Luke O’Donovan sentenced to jail for defending himself
© 2014 Diversity Rules Magazine. All Rights Reserved.
On New Year’s Eve of 2013, Luke O’Donovan attended a house party in Reynoldstown, a neighborhood in Atlanta, Georgia. Luke was seen dancing with and kissing other men at the party. Later in the night he was insulted with homophobic slurs, and attacked by several people at once. Luke unsuccessfully attempted to escape, at which point several witnesses reported watching between 5 and 12 men ganging-up on Luke and stomping on his head and body, evidently with the intent to kill him. Luke was called a faggot before and during the attack. Throughout the course of the attack, Luke and five others were stabbed. Luke was subsequently imprisoned and charged with five counts of aggravated assault with a deadly weapon as well as one count of attempted murder. He spent two and a half weeks in jail without bond before being released under bond conditions that drastically affected his life. None of the other individuals involved in the altercation were charged.
Luke’s trial concluded on August 12, 2014, when he accepted a plea deal. The negotiated deal was as follows: Luke will be in the Georgia prison system for 2 years beginning on August 12, after which he will begin eight years of harsh probation. At the time of sentencing, the judge added to the negotiated plea that Luke will be banished from the state of Georgia for the eight years of his probation.
The following is an interview with Spenser Gould, a representative of Luke’s Support Committee discussing Luke’s case and what can be done to reverse this gross injustice to a victim of a hate crime.
(Editor’s Note: Luke’s story is a highly charged one with emotions running high on both sides of the fence. Diversity Rules Magazine is presenting Luke’s side of the story and welcomes all input and reaction from all those involved in this highly unfortunate incident.)
JRK: You are a member of Luke O’Donovan’s support team. Can you give readers some background on Luke, and details on the incident that precipitated his incarceration?
LSC: Luke O’Donovan is a young queer man who previously resided in metro Atlanta. Luke was a Literature major at Georgia Gwinnett College and an active, outgoing participant in many Atlanta social and political circles.
On New Year’s Eve of 2013 Luke, who at the time was 19, attended a house party in Reynoldstown, a neighborhood in Atlanta, Georgia. Luke was seen dancing with and kissing other men at the party. Later in the night he was insulted with homophobic slurs, and attacked by several people at once. Luke unsuccessfully attempted to escape, at which point several witnesses reported watching between 5 and 12 men ganging-up on Luke and stomping on his head and body, evidently with the intent to kill him. Luke was called a faggot before and during the attack. Throughout the course of the attack, Luke was stabbed three times. He used a pocket knife to defend himself and five of his attackers were stabbed. Luke escaped into a random passing car that drove him to the hospital. While at the hospital he was arrested and charged with five counts of aggravated assault with a deadly weapon as well as one count of attempted murder. He spent two and a half weeks in jail without bond before being released under bond conditions that drastically affected his life.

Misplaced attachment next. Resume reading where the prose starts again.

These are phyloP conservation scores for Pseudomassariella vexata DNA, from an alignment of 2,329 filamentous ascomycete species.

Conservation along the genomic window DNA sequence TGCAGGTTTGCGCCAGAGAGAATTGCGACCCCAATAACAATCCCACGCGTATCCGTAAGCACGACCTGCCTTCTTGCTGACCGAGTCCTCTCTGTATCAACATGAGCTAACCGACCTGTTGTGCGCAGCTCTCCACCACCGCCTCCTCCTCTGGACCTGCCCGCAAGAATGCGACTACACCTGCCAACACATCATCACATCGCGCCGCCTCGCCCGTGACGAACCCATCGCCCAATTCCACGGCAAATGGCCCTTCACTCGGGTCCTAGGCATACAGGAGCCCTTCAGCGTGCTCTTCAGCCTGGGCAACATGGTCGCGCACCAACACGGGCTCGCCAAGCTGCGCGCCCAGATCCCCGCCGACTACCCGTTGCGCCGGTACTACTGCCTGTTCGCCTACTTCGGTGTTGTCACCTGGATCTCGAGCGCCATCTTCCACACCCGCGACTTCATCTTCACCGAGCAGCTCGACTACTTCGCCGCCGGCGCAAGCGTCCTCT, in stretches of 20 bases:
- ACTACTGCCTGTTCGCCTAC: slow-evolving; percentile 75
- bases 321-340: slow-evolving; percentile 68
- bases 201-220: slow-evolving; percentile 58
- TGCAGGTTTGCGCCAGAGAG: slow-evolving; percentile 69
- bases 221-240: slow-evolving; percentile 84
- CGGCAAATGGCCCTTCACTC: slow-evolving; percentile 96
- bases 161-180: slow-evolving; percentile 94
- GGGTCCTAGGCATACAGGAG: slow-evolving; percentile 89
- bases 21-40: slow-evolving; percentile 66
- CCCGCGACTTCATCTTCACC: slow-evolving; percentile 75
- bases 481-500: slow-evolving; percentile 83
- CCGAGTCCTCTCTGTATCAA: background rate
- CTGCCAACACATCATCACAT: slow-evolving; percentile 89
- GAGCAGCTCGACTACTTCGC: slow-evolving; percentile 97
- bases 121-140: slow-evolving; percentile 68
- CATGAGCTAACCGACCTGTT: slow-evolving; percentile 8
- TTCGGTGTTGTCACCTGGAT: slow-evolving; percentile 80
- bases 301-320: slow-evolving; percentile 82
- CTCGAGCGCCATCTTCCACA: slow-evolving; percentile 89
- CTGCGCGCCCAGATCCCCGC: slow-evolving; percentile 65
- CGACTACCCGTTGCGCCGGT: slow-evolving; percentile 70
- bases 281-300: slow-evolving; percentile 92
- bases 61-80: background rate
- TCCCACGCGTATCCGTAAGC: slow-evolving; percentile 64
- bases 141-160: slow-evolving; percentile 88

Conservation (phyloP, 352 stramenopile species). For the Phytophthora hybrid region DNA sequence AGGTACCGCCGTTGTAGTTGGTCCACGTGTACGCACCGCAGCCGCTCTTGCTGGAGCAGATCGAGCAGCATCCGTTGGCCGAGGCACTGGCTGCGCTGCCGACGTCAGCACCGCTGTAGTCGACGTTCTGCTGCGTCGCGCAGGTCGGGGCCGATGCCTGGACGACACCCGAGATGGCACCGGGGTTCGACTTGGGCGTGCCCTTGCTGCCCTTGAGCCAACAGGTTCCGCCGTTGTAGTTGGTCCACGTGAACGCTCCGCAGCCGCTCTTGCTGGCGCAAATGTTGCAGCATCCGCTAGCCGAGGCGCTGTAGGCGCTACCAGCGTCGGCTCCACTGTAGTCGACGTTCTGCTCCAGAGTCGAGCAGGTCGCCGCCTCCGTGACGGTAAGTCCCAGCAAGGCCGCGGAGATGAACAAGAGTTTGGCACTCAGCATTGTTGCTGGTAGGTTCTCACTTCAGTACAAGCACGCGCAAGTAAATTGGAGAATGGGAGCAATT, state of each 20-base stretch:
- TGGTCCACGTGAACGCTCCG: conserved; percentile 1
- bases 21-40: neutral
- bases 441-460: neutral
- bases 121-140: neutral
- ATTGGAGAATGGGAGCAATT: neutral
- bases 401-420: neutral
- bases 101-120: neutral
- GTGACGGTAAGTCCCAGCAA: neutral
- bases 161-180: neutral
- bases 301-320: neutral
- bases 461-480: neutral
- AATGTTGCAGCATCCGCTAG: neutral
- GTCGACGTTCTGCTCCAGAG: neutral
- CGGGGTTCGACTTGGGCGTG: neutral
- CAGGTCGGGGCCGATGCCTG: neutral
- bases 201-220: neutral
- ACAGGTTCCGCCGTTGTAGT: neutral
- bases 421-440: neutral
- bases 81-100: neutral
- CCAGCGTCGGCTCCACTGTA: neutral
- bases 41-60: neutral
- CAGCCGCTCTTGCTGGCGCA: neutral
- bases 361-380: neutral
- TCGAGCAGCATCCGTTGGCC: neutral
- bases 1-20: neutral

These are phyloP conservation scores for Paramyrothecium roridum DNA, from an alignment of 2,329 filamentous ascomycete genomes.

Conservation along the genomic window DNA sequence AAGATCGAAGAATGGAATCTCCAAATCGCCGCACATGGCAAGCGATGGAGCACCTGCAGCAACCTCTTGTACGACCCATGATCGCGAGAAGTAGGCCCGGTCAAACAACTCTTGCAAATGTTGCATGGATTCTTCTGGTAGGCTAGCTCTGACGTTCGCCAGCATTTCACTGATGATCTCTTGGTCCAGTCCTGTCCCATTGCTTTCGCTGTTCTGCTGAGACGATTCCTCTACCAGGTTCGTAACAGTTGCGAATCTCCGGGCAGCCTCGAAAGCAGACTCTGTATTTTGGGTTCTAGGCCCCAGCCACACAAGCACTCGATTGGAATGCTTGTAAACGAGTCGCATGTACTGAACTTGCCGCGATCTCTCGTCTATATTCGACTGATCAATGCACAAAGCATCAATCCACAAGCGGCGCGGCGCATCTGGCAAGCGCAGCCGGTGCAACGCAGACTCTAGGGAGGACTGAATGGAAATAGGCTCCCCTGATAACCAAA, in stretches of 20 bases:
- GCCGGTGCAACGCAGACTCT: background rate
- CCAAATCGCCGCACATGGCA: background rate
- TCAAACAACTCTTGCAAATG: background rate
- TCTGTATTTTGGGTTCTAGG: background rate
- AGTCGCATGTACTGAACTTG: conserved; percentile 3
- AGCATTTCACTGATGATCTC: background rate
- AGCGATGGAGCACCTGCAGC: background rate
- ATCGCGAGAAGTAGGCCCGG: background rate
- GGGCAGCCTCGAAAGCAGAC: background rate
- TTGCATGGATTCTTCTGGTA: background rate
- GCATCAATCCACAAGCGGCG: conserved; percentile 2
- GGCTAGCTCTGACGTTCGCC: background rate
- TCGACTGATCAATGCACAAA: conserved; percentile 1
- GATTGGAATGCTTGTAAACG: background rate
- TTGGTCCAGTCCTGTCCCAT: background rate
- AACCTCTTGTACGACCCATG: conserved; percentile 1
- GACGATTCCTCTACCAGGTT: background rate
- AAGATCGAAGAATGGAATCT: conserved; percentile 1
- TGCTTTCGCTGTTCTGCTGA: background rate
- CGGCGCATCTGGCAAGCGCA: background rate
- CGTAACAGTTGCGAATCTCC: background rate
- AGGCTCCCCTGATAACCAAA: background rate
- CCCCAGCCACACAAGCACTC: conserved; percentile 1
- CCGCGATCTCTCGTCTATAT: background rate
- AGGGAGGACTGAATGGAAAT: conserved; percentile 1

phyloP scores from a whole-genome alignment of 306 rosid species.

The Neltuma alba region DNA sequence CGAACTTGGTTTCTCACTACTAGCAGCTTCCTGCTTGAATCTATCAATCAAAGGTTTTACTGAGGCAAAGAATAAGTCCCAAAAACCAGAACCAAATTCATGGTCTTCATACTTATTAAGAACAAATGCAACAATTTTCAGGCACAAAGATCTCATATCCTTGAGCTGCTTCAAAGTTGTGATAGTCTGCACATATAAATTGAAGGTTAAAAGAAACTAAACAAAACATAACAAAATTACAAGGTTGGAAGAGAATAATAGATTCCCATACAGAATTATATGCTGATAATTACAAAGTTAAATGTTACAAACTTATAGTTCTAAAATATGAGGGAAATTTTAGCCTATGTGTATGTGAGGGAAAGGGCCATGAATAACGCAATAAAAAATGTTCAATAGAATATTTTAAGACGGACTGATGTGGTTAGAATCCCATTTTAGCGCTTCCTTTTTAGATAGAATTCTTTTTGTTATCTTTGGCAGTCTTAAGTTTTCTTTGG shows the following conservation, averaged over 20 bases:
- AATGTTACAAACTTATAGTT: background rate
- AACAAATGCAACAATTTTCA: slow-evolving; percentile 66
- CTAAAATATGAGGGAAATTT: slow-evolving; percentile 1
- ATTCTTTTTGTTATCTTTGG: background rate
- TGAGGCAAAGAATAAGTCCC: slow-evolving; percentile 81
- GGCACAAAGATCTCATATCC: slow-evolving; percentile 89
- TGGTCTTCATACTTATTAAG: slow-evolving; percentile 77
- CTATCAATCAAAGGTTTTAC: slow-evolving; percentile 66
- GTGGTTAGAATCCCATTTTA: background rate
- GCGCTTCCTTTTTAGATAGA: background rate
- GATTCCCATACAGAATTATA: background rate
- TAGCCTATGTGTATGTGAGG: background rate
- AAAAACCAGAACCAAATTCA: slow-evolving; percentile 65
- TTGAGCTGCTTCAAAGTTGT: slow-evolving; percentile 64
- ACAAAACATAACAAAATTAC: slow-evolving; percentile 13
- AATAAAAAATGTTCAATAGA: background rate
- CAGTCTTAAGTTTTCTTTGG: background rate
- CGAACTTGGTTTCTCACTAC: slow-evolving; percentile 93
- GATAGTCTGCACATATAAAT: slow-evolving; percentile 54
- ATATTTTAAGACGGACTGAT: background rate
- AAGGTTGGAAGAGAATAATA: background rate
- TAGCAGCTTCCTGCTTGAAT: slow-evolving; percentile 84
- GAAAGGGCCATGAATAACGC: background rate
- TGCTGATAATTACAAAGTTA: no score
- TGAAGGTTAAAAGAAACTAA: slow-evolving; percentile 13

JRK: The sentence handed down by Judge Merkel was clearly one grounded in homophobia and prejudice. After Luke serves 2 years in prison he will be on parole for 8 years but cannot reside in the state of GA. What steps can be taken to try to convince the judge to abandon his reckless and arcane 8 year banishment from the state during Luke’s parole period? Can this part of the ruling be appealed?
LSC: Luke was facing up to 110 years in prison for all of the charges against him. On July 1st he had a self-defense immunity hearing where his lawyer argued for all Luke to be immune from prosecution because of his actions being in self-defense. The judge denied him immunity at this hearing. Luke decided to plea guilty in a negotiated plea where he would serve 2 years in prison and 8 on probation. At the hearing where Luke was entering his plea the Judge remarked that he was having second thoughts about accepting the plea because he wanted Luke to serve more time, but that he was bound to accept it already. As a last minute addition to try and punish Luke further he banished Luke from the state of Georgia, except for the South Georgia Judicial circuit, which consists of four counties in rural Georgia, over four hours from Atlanta where Luke has always lived. Because it is very difficult to live or find jobs in the this area it is highly likely Luke will have to transfer his probation to another state.
Banishment is a legal punishment in Georgia, but you have to meet a burden of proof as to why the accused needs to be banished. In Luke’s case the Judge made no mention of why he was doing it. There is not really an appeals process for this, although the Judge can amend his decision. At the initial sentencing Judge Markel made it clear that Luke was stay on strict probation for the entire 8 years, saying that it could never go to non-reporting and that for any violations Luke was to appear in front of him. One week after the sentencing Luke had another brief court appearance in front of Judge Merkel where the Judge stated that he would be willing to work with Luke on the conditions of his probation as time went on. So this was a good step for us. We currently have a postcard up on the support website that people can print and send to Judge Markel, asking that he revisit his banishment decision.
JRK: The press release stated that one of the accused mothers has professional connections to the media and effectively thwarted efforts to publicize Luke’s injustice. What can be done to get the word out about Luke’s plight and efforts to vindicate him and remove the harsh and very punitive parole decree?